Author(s): Waurick R, Van Aken H
Abstract Share this page
Abstract Thoracic epidural analgesia (TEA) provides optimal perioperative anaesthesia and analgesia after thoracic and major abdominal surgery and decreases postoperative morbidity and mortality, mainly by blocking sympathetic nerve fibres. Surgery leads to a stress response characterized by sympathetic arousal, altered balance of catabolic and anabolic hormones, hypermetabolism, negative protein economy, and altered carbohydrate metabolism and immune function. A threefold increase of the plasma level of norepinephrine (noradrenaline) was detected up to 24 hours after surgery. These elevated catecholamine plasma levels are a risk, especially to patients with coronary artery disease, because unlike healthy coronary arteries, the stress response causes a vasoconstriction in arteriosclerotic coronary arteries. TEA results in a vasodilation in stenotic coronary arteries. In patients with instable angina pectoris, TEA reduced the number as well as the duration of episodes of cardiac ischaemia. Furthermore, TEA improves myocardial structure and function after coronary artery bypass grafting. Plasma levels of troponin T and I, as well as of atrial natriuretic peptides, were reduced and echocardiographic parameters of the ventricular wall motion were improved by TEA. Patients showed fewer arrhythmic episodes and postoperative myocardial infarction, and could be extubated earlier. The positive effects of TEA after coronary artery bypass grafting are not limited to a short postoperative period, the 2-year mortality rate also seems to be reduced. Optimized pain control and early mobilization decrease the riskof pulmonary complications, resulting in a shortened stay in intensive care units. In combination with early enteral nutrition, TEA leads to an earlier return of gastrointestinal function. Patients treated with thoracic epidural anaesthesia and analgesia have a better health-related quality of life.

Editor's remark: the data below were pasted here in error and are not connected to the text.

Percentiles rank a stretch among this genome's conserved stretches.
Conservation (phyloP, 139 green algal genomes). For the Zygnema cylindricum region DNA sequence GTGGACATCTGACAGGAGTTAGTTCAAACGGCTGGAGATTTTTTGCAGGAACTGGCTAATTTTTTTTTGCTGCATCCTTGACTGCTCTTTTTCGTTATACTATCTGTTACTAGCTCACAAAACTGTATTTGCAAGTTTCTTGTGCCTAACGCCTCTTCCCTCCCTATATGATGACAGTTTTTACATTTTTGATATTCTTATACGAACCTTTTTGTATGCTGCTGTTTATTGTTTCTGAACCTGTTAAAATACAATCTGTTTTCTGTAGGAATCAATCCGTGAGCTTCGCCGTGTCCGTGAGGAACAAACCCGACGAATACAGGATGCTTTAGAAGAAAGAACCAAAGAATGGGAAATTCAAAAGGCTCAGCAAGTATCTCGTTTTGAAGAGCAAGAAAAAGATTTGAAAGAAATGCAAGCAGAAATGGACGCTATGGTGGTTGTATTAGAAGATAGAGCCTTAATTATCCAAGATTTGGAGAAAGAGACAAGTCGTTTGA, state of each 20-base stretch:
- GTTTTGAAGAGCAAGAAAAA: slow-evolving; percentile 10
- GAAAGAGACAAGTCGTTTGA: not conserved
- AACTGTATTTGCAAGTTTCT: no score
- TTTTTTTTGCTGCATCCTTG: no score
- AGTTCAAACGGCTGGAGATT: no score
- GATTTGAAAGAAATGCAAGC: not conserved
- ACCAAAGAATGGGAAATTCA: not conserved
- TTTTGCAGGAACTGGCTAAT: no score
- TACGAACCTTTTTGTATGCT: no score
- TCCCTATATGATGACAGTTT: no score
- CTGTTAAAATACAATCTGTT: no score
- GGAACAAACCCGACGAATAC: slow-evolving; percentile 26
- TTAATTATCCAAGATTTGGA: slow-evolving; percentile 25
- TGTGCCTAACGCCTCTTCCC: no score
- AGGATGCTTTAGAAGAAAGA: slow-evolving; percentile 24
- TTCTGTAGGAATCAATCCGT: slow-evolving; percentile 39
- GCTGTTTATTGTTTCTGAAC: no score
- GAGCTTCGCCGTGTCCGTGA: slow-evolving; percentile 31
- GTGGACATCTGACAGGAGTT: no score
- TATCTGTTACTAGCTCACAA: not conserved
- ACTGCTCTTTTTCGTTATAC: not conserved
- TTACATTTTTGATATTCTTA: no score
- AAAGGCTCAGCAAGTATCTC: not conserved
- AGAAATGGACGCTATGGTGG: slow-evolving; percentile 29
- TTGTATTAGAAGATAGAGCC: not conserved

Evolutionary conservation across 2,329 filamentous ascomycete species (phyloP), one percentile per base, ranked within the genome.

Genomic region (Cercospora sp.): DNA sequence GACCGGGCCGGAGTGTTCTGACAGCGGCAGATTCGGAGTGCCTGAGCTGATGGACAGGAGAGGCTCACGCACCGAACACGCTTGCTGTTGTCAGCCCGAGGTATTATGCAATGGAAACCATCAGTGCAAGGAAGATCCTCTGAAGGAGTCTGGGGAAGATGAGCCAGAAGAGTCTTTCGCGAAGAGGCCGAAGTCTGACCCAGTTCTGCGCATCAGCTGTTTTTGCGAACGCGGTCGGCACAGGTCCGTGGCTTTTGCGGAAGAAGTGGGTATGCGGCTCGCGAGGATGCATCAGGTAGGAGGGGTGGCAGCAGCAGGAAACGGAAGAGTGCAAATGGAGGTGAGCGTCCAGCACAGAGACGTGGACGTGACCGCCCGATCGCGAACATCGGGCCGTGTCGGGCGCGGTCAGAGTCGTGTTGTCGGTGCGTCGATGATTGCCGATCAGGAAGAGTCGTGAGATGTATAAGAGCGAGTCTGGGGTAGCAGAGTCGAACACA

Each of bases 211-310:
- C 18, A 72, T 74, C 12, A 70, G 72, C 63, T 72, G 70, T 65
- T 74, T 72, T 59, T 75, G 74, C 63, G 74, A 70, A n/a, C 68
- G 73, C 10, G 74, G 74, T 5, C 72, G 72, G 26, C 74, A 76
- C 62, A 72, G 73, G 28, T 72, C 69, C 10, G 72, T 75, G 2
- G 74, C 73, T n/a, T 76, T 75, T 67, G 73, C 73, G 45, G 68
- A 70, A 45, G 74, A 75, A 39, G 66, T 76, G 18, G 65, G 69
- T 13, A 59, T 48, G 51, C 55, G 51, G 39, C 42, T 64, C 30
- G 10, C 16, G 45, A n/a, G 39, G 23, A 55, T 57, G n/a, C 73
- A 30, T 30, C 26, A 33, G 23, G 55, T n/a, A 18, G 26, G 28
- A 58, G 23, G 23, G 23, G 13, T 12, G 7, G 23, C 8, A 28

This article was published in Best Pract Res Clin Anaesthesiol
and referenced in Journal of Anesthesia & Clinical Research